21 THINGS TO KNOW ABOUT SEOUL BEFORE YOU VISIT

Are you planning a trip to Seoul? It’s is the city of the moment, and I would urge everyone to schedule a trip! With South Korea hosting the Winter Olympics in 2018, this is the year to come! Korea is friendly and welcoming, Seoul being one of my favourite places on Earth!

 

  1. THE SUBWAY IS CHEAP AND CLEAN

 

Some subway systems are notoriously dirty (Paris, I’m looking at you!) or confusing like London. Seoul boats a fantastic subway system. It spans a ridiculously large area, so you can always get wherever you need to go. It is always clean, and on time. In the summer, there is air con and in winter there’s heating. But most importantly, it is CHEAP! A single journey will set you back about 1,400 won (about $1.20), so it’s hard to complain!

  1. DON’T BE SCARED TO PUSH

 

When I first arrived, I was a little shocked by how much pushing there was, especially on public transport! People are not shy about pushing you out of the way if they need to be somewhere. The main culprits are unassuming little old ladies! I’m not saying start shoving your way around Seoul, but if you’re too polite you’re going to get stuck on the platform or the train!

 

  1. CHOPSTICKS ARE UNDER THE TABLE

 

In most Korean restaurants, you will find chopsticks, spoons, and napkins under the table in a small drawer. It can be a bit confusing when you first go out to eat and can’t find anything to eat your food with!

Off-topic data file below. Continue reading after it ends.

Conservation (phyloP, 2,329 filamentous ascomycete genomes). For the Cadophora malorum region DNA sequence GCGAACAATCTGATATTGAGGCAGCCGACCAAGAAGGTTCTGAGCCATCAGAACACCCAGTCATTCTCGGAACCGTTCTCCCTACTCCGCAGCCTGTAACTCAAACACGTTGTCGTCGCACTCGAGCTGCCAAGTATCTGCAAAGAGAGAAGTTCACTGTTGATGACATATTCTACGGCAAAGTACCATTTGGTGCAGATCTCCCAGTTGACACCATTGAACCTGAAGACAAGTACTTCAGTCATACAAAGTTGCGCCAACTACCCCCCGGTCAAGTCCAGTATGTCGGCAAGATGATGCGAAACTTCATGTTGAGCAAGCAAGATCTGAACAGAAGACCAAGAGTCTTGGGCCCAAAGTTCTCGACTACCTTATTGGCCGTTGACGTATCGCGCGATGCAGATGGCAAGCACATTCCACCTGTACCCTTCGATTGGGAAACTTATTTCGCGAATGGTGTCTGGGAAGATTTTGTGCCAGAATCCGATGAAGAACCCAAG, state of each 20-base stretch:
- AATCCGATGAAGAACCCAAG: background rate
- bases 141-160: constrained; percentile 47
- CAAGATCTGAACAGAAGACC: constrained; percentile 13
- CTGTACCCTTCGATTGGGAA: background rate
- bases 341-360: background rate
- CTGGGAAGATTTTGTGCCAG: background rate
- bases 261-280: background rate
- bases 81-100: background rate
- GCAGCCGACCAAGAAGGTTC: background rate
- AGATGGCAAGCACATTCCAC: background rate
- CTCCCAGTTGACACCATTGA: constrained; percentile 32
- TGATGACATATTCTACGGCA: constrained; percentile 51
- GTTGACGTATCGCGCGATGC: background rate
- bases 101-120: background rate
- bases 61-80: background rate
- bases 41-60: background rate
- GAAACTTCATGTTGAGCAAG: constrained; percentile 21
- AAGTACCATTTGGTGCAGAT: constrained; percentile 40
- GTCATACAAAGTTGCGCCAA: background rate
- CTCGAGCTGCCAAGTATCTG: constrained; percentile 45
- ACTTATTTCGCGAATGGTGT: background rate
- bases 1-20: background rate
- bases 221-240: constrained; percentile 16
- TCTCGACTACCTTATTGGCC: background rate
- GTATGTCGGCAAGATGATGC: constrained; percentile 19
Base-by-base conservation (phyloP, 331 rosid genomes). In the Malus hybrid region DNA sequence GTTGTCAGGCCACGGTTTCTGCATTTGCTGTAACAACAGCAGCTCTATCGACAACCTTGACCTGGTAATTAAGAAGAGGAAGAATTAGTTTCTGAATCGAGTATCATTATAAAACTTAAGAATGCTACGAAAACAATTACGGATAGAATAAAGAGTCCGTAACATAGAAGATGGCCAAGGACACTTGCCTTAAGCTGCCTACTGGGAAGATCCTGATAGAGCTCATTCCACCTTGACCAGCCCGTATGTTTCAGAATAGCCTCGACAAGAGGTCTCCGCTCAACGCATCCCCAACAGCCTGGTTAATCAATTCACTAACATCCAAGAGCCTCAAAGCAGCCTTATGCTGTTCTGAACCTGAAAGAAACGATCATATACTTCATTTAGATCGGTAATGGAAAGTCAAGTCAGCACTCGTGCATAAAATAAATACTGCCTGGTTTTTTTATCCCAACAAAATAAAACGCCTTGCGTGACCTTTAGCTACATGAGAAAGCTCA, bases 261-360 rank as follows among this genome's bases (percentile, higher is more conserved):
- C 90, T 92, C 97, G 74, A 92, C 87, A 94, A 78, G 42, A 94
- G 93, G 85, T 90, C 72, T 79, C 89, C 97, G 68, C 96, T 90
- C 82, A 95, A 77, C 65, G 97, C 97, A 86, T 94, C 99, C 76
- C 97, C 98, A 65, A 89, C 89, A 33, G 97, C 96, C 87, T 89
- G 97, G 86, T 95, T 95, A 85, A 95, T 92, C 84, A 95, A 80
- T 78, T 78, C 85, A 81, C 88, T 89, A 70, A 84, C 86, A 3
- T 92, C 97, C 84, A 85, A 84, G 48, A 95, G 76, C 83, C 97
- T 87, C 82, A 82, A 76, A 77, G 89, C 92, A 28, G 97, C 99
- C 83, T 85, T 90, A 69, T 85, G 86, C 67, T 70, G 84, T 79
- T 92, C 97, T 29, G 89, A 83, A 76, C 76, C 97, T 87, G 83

1. STREET FOOD IS A BIG DEAL

 

Koreans loves to socialise and eat, and Seoul has a multitude of amazing eateries. Street food is one the cheapest and most exciting ways to explore Korean food. You can find rice cakes in spicy sauce, pancakes, tempura-fried vegetables, and many other delicacies.

  1. IT’S INCREDIBLE SAFE

 

Korea and Japan are known for their low crime rates. If you are a solo female traveller, Seoul is a fantastic option. I often walk home alone late at night and have never had any problems, just be sensible! Taxis are also all registered and state-run, so you don’t have to worry about that. I have also never been anywhere where theft is so low. I thought my phone and coat had been stolen (on separate occasions) and they were both returned to me!

 

  1. THERE’S NO REAL CENTRE

 

When you visit most European cities, there is a clearly defined centre. Seoul is more of a selection of areas and clusters fused together. As such, it can be difficult to decide where to stay. Staying near Hongdae or Myeongdong is always a good option. Gangnam is a bit far south but a great area in itself. As the transport is so reliable, it doesn’t overly matter where you stay.